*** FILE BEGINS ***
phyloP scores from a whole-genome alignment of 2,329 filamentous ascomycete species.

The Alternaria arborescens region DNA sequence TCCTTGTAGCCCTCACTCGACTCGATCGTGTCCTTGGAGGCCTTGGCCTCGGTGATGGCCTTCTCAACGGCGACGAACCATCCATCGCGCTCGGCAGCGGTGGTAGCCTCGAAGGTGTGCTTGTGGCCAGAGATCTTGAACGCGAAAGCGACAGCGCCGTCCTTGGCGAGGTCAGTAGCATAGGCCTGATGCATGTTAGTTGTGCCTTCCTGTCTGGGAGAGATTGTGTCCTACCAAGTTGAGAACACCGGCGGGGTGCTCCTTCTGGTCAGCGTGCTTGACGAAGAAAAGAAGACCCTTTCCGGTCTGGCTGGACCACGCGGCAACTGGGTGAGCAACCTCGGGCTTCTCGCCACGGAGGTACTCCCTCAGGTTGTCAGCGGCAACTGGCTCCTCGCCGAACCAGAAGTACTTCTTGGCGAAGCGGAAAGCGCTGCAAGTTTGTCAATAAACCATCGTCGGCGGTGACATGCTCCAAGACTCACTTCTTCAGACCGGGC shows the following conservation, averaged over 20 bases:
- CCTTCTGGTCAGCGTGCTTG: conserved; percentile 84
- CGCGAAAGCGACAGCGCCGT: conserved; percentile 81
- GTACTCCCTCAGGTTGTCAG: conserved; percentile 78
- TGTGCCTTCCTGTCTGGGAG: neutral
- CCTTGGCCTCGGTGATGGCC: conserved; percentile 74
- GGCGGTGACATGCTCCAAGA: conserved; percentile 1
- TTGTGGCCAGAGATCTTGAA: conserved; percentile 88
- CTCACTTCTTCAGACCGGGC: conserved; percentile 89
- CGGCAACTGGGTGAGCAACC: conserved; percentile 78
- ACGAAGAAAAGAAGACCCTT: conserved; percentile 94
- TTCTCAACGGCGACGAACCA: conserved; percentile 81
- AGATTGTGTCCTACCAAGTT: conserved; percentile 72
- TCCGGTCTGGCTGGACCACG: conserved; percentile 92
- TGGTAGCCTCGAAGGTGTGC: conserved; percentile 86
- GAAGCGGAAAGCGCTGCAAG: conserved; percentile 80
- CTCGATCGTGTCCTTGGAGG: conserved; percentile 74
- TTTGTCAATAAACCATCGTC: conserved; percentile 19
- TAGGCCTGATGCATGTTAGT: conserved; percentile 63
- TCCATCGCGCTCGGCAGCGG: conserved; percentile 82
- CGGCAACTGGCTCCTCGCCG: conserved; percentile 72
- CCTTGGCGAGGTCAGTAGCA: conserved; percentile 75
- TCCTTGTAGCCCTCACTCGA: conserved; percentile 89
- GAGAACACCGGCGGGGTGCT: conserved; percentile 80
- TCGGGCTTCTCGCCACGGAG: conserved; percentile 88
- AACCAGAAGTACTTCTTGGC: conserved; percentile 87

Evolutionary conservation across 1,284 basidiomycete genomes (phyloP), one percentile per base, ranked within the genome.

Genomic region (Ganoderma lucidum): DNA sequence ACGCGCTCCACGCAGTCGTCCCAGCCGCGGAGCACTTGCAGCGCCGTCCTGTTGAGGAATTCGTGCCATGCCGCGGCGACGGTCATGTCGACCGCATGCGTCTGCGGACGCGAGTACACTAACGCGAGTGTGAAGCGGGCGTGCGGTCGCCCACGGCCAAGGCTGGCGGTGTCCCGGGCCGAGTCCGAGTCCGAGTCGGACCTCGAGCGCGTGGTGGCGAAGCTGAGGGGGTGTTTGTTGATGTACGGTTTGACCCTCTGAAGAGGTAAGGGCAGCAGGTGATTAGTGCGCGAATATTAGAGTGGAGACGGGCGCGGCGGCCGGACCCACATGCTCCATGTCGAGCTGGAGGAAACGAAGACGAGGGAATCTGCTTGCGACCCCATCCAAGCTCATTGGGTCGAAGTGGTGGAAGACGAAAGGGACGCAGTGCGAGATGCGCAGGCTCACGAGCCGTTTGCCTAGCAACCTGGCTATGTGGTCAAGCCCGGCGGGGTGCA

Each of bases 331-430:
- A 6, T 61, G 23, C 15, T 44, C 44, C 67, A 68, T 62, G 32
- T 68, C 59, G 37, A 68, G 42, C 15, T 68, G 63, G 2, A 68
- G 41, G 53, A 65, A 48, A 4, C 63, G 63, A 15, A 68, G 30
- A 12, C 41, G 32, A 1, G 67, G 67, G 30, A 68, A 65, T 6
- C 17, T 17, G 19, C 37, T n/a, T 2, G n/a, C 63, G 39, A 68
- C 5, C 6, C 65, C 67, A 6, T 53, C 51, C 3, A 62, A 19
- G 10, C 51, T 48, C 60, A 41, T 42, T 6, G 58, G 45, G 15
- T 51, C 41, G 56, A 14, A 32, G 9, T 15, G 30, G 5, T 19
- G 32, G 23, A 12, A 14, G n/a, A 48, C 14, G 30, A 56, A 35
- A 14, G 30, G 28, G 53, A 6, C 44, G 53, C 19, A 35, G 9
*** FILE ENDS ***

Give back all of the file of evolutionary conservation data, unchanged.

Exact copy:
phyloP scores from a whole-genome alignment of 2,329 filamentous ascomycete species.

The Alternaria arborescens region DNA sequence TCCTTGTAGCCCTCACTCGACTCGATCGTGTCCTTGGAGGCCTTGGCCTCGGTGATGGCCTTCTCAACGGCGACGAACCATCCATCGCGCTCGGCAGCGGTGGTAGCCTCGAAGGTGTGCTTGTGGCCAGAGATCTTGAACGCGAAAGCGACAGCGCCGTCCTTGGCGAGGTCAGTAGCATAGGCCTGATGCATGTTAGTTGTGCCTTCCTGTCTGGGAGAGATTGTGTCCTACCAAGTTGAGAACACCGGCGGGGTGCTCCTTCTGGTCAGCGTGCTTGACGAAGAAAAGAAGACCCTTTCCGGTCTGGCTGGACCACGCGGCAACTGGGTGAGCAACCTCGGGCTTCTCGCCACGGAGGTACTCCCTCAGGTTGTCAGCGGCAACTGGCTCCTCGCCGAACCAGAAGTACTTCTTGGCGAAGCGGAAAGCGCTGCAAGTTTGTCAATAAACCATCGTCGGCGGTGACATGCTCCAAGACTCACTTCTTCAGACCGGGC shows the following conservation, averaged over 20 bases:
- CCTTCTGGTCAGCGTGCTTG: conserved; percentile 84
- CGCGAAAGCGACAGCGCCGT: conserved; percentile 81
- GTACTCCCTCAGGTTGTCAG: conserved; percentile 78
- TGTGCCTTCCTGTCTGGGAG: neutral
- CCTTGGCCTCGGTGATGGCC: conserved; percentile 74
- GGCGGTGACATGCTCCAAGA: conserved; percentile 1
- TTGTGGCCAGAGATCTTGAA: conserved; percentile 88
- CTCACTTCTTCAGACCGGGC: conserved; percentile 89
- CGGCAACTGGGTGAGCAACC: conserved; percentile 78
- ACGAAGAAAAGAAGACCCTT: conserved; percentile 94
- TTCTCAACGGCGACGAACCA: conserved; percentile 81
- AGATTGTGTCCTACCAAGTT: conserved; percentile 72
- TCCGGTCTGGCTGGACCACG: conserved; percentile 92
- TGGTAGCCTCGAAGGTGTGC: conserved; percentile 86
- GAAGCGGAAAGCGCTGCAAG: conserved; percentile 80
- CTCGATCGTGTCCTTGGAGG: conserved; percentile 74
- TTTGTCAATAAACCATCGTC: conserved; percentile 19
- TAGGCCTGATGCATGTTAGT: conserved; percentile 63
- TCCATCGCGCTCGGCAGCGG: conserved; percentile 82
- CGGCAACTGGCTCCTCGCCG: conserved; percentile 72
- CCTTGGCGAGGTCAGTAGCA: conserved; percentile 75
- TCCTTGTAGCCCTCACTCGA: conserved; percentile 89
- GAGAACACCGGCGGGGTGCT: conserved; percentile 80
- TCGGGCTTCTCGCCACGGAG: conserved; percentile 88
- AACCAGAAGTACTTCTTGGC: conserved; percentile 87

Evolutionary conservation across 1,284 basidiomycete genomes (phyloP), one percentile per base, ranked within the genome.

Genomic region (Ganoderma lucidum): DNA sequence ACGCGCTCCACGCAGTCGTCCCAGCCGCGGAGCACTTGCAGCGCCGTCCTGTTGAGGAATTCGTGCCATGCCGCGGCGACGGTCATGTCGACCGCATGCGTCTGCGGACGCGAGTACACTAACGCGAGTGTGAAGCGGGCGTGCGGTCGCCCACGGCCAAGGCTGGCGGTGTCCCGGGCCGAGTCCGAGTCCGAGTCGGACCTCGAGCGCGTGGTGGCGAAGCTGAGGGGGTGTTTGTTGATGTACGGTTTGACCCTCTGAAGAGGTAAGGGCAGCAGGTGATTAGTGCGCGAATATTAGAGTGGAGACGGGCGCGGCGGCCGGACCCACATGCTCCATGTCGAGCTGGAGGAAACGAAGACGAGGGAATCTGCTTGCGACCCCATCCAAGCTCATTGGGTCGAAGTGGTGGAAGACGAAAGGGACGCAGTGCGAGATGCGCAGGCTCACGAGCCGTTTGCCTAGCAACCTGGCTATGTGGTCAAGCCCGGCGGGGTGCA

Each of bases 331-430:
- A 6, T 61, G 23, C 15, T 44, C 44, C 67, A 68, T 62, G 32
- T 68, C 59, G 37, A 68, G 42, C 15, T 68, G 63, G 2, A 68
- G 41, G 53, A 65, A 48, A 4, C 63, G 63, A 15, A 68, G 30
- A 12, C 41, G 32, A 1, G 67, G 67, G 30, A 68, A 65, T 6
- C 17, T 17, G 19, C 37, T n/a, T 2, G n/a, C 63, G 39, A 68
- C 5, C 6, C 65, C 67, A 6, T 53, C 51, C 3, A 62, A 19
- G 10, C 51, T 48, C 60, A 41, T 42, T 6, G 58, G 45, G 15
- T 51, C 41, G 56, A 14, A 32, G 9, T 15, G 30, G 5, T 19
- G 32, G 23, A 12, A 14, G n/a, A 48, C 14, G 30, A 56, A 35
- A 14, G 30, G 28, G 53, A 6, C 44, G 53, C 19, A 35, G 9